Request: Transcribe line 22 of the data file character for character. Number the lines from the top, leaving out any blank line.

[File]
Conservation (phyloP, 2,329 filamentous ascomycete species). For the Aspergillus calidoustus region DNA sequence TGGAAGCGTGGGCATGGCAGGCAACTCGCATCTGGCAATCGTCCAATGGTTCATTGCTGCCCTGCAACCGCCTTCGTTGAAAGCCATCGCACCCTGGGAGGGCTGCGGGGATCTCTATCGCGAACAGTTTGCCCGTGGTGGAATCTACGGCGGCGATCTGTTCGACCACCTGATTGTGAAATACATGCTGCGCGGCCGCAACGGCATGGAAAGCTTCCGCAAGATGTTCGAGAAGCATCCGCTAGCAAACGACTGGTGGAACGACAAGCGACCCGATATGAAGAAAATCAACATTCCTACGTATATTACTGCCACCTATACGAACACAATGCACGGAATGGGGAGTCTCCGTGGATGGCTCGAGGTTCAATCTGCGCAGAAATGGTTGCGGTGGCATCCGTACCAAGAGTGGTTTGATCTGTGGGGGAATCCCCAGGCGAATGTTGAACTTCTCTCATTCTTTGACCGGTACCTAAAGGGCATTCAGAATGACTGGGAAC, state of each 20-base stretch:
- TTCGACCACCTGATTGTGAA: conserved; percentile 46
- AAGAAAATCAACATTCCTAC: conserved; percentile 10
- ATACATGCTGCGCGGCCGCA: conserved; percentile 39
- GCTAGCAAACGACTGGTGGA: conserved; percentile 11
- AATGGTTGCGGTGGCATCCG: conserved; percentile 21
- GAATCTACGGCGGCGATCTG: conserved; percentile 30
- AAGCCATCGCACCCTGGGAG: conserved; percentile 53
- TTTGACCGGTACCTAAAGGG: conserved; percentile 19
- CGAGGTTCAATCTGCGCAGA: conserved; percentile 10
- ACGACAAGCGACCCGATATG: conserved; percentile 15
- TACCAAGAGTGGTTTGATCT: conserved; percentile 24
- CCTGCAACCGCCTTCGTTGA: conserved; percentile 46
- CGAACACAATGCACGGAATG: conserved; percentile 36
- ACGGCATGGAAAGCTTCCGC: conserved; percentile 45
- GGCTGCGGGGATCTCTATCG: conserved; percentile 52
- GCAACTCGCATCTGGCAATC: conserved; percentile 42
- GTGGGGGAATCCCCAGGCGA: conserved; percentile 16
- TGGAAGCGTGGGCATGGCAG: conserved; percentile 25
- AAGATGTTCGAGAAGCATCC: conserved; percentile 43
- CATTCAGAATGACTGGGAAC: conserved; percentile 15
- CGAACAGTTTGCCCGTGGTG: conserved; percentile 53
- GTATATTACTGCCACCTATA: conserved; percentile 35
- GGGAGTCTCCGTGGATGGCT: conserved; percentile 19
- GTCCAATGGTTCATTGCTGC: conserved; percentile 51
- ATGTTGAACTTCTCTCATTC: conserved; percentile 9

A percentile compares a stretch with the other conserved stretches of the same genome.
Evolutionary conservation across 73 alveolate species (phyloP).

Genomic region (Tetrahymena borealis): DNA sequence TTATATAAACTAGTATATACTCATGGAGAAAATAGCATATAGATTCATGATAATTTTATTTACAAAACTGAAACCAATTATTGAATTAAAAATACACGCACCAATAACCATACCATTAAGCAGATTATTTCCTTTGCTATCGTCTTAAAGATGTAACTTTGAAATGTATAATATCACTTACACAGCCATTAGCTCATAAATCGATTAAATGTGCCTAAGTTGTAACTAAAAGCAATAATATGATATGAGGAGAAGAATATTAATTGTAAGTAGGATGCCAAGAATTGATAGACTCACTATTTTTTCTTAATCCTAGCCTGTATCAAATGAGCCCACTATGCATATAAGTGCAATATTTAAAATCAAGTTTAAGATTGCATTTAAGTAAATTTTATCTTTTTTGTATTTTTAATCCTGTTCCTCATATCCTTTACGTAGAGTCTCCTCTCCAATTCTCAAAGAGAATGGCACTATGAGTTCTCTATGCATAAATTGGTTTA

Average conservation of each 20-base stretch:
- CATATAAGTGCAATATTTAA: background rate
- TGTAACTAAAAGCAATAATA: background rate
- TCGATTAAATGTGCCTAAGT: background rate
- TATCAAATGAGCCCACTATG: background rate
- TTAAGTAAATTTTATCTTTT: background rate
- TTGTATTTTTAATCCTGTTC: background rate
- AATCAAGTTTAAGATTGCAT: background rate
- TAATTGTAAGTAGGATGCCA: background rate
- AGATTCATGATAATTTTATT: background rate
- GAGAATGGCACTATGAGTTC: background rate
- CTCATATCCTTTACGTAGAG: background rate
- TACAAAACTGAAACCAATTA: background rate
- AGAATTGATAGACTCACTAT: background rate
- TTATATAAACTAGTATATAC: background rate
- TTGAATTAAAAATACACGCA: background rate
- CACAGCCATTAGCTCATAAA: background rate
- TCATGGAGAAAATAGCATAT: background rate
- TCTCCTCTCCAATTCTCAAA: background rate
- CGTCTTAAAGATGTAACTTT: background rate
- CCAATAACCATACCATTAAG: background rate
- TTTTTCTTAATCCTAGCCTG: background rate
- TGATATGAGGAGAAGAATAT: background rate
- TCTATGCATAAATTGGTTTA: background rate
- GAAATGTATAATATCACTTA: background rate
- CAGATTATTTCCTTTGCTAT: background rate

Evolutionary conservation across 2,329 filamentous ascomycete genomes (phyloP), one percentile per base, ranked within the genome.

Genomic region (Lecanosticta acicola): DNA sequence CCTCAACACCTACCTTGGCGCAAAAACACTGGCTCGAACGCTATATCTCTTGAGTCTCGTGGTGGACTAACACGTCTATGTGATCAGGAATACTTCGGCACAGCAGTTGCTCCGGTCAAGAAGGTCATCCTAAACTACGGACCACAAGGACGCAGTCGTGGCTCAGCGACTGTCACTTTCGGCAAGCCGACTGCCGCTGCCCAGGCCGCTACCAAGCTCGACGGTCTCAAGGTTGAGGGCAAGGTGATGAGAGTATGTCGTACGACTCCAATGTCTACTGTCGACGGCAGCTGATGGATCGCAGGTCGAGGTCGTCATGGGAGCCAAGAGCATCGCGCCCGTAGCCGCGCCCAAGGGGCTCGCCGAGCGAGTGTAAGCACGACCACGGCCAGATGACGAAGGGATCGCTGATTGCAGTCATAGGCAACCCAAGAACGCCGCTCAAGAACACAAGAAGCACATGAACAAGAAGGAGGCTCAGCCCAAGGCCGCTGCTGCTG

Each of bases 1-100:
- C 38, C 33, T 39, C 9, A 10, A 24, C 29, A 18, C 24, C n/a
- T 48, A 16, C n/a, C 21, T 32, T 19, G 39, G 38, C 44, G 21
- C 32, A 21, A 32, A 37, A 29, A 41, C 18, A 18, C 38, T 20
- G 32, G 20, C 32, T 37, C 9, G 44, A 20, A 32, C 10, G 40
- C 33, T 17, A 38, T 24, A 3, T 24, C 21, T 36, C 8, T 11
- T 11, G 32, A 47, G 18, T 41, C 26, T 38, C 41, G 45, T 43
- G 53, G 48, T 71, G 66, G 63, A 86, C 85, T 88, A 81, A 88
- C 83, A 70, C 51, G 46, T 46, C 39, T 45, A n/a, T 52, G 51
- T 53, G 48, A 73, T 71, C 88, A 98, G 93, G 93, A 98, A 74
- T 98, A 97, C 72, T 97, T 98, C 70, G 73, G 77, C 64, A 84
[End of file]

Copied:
- CGAACAGTTTGCCCGTGGTG: conserved; percentile 53